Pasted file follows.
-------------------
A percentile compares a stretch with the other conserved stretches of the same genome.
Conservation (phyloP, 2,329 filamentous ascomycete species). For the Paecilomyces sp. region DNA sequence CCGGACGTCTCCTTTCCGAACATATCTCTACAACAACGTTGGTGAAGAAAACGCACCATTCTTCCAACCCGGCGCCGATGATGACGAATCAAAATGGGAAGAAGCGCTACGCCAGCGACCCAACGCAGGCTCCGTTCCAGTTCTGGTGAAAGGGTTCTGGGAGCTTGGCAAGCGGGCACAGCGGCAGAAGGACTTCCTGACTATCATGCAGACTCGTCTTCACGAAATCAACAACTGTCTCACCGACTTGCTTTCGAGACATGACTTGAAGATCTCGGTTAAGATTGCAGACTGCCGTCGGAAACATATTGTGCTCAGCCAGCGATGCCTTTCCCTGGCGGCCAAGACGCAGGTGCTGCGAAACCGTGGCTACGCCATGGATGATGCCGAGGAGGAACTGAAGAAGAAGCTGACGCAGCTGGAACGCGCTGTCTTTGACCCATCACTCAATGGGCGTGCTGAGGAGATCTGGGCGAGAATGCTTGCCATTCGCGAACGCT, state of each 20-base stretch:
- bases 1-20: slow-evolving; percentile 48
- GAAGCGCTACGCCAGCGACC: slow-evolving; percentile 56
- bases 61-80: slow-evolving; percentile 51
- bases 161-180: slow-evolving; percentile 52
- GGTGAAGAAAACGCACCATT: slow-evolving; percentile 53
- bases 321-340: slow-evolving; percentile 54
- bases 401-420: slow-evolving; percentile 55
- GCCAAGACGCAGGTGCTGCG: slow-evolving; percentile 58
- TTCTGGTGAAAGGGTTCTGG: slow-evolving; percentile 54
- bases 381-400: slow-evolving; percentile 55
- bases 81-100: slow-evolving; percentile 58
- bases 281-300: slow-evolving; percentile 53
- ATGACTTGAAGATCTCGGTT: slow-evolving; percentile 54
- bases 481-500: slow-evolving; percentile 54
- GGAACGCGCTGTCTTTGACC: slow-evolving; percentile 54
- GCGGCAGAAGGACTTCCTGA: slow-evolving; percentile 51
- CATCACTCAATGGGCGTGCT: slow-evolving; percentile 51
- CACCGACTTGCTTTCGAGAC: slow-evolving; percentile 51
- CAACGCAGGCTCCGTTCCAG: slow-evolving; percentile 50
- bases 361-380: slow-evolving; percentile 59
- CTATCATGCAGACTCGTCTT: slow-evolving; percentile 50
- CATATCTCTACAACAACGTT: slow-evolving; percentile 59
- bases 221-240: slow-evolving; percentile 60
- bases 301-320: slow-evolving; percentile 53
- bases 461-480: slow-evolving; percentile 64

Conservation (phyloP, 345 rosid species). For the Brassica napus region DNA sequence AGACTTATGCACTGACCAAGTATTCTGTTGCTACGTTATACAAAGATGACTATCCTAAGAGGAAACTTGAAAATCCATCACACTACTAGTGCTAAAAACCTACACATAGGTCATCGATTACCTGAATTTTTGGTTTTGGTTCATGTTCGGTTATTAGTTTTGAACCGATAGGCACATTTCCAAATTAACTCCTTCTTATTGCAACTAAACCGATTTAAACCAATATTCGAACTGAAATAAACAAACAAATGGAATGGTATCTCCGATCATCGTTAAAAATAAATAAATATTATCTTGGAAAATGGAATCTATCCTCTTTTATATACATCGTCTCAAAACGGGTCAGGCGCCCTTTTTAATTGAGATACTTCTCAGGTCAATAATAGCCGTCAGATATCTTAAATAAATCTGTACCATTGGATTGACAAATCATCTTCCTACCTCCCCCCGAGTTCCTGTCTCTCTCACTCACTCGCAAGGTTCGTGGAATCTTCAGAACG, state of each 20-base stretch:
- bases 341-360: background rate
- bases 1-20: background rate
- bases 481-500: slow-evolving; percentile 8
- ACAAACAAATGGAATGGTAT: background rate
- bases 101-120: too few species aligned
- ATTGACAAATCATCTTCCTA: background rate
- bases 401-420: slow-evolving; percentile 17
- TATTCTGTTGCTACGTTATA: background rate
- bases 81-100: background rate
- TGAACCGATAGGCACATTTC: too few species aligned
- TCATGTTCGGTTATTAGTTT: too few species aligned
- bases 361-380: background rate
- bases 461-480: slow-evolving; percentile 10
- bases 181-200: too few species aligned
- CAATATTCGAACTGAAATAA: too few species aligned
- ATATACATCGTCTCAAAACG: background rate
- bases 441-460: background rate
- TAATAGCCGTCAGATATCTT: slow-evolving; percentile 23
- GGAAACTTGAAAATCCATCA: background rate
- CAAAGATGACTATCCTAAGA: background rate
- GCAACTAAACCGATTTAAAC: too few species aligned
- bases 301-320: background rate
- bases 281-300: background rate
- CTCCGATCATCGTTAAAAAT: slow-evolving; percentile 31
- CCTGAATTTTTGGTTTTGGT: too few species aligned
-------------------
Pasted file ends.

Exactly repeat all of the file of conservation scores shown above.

A percentile compares a stretch with the other conserved stretches of the same genome.
Conservation (phyloP, 2,329 filamentous ascomycete species). For the Paecilomyces sp. region DNA sequence CCGGACGTCTCCTTTCCGAACATATCTCTACAACAACGTTGGTGAAGAAAACGCACCATTCTTCCAACCCGGCGCCGATGATGACGAATCAAAATGGGAAGAAGCGCTACGCCAGCGACCCAACGCAGGCTCCGTTCCAGTTCTGGTGAAAGGGTTCTGGGAGCTTGGCAAGCGGGCACAGCGGCAGAAGGACTTCCTGACTATCATGCAGACTCGTCTTCACGAAATCAACAACTGTCTCACCGACTTGCTTTCGAGACATGACTTGAAGATCTCGGTTAAGATTGCAGACTGCCGTCGGAAACATATTGTGCTCAGCCAGCGATGCCTTTCCCTGGCGGCCAAGACGCAGGTGCTGCGAAACCGTGGCTACGCCATGGATGATGCCGAGGAGGAACTGAAGAAGAAGCTGACGCAGCTGGAACGCGCTGTCTTTGACCCATCACTCAATGGGCGTGCTGAGGAGATCTGGGCGAGAATGCTTGCCATTCGCGAACGCT, state of each 20-base stretch:
- bases 1-20: slow-evolving; percentile 48
- GAAGCGCTACGCCAGCGACC: slow-evolving; percentile 56
- bases 61-80: slow-evolving; percentile 51
- bases 161-180: slow-evolving; percentile 52
- GGTGAAGAAAACGCACCATT: slow-evolving; percentile 53
- bases 321-340: slow-evolving; percentile 54
- bases 401-420: slow-evolving; percentile 55
- GCCAAGACGCAGGTGCTGCG: slow-evolving; percentile 58
- TTCTGGTGAAAGGGTTCTGG: slow-evolving; percentile 54
- bases 381-400: slow-evolving; percentile 55
- bases 81-100: slow-evolving; percentile 58
- bases 281-300: slow-evolving; percentile 53
- ATGACTTGAAGATCTCGGTT: slow-evolving; percentile 54
- bases 481-500: slow-evolving; percentile 54
- GGAACGCGCTGTCTTTGACC: slow-evolving; percentile 54
- GCGGCAGAAGGACTTCCTGA: slow-evolving; percentile 51
- CATCACTCAATGGGCGTGCT: slow-evolving; percentile 51
- CACCGACTTGCTTTCGAGAC: slow-evolving; percentile 51
- CAACGCAGGCTCCGTTCCAG: slow-evolving; percentile 50
- bases 361-380: slow-evolving; percentile 59
- CTATCATGCAGACTCGTCTT: slow-evolving; percentile 50
- CATATCTCTACAACAACGTT: slow-evolving; percentile 59
- bases 221-240: slow-evolving; percentile 60
- bases 301-320: slow-evolving; percentile 53
- bases 461-480: slow-evolving; percentile 64

Conservation (phyloP, 345 rosid species). For the Brassica napus region DNA sequence AGACTTATGCACTGACCAAGTATTCTGTTGCTACGTTATACAAAGATGACTATCCTAAGAGGAAACTTGAAAATCCATCACACTACTAGTGCTAAAAACCTACACATAGGTCATCGATTACCTGAATTTTTGGTTTTGGTTCATGTTCGGTTATTAGTTTTGAACCGATAGGCACATTTCCAAATTAACTCCTTCTTATTGCAACTAAACCGATTTAAACCAATATTCGAACTGAAATAAACAAACAAATGGAATGGTATCTCCGATCATCGTTAAAAATAAATAAATATTATCTTGGAAAATGGAATCTATCCTCTTTTATATACATCGTCTCAAAACGGGTCAGGCGCCCTTTTTAATTGAGATACTTCTCAGGTCAATAATAGCCGTCAGATATCTTAAATAAATCTGTACCATTGGATTGACAAATCATCTTCCTACCTCCCCCCGAGTTCCTGTCTCTCTCACTCACTCGCAAGGTTCGTGGAATCTTCAGAACG, state of each 20-base stretch:
- bases 341-360: background rate
- bases 1-20: background rate
- bases 481-500: slow-evolving; percentile 8
- ACAAACAAATGGAATGGTAT: background rate
- bases 101-120: too few species aligned
- ATTGACAAATCATCTTCCTA: background rate
- bases 401-420: slow-evolving; percentile 17
- TATTCTGTTGCTACGTTATA: background rate
- bases 81-100: background rate
- TGAACCGATAGGCACATTTC: too few species aligned
- TCATGTTCGGTTATTAGTTT: too few species aligned
- bases 361-380: background rate
- bases 461-480: slow-evolving; percentile 10
- bases 181-200: too few species aligned
- CAATATTCGAACTGAAATAA: too few species aligned
- ATATACATCGTCTCAAAACG: background rate
- bases 441-460: background rate
- TAATAGCCGTCAGATATCTT: slow-evolving; percentile 23
- GGAAACTTGAAAATCCATCA: background rate
- CAAAGATGACTATCCTAAGA: background rate
- GCAACTAAACCGATTTAAAC: too few species aligned
- bases 301-320: background rate
- bases 281-300: background rate
- CTCCGATCATCGTTAAAAAT: slow-evolving; percentile 31
- CCTGAATTTTTGGTTTTGGT: too few species aligned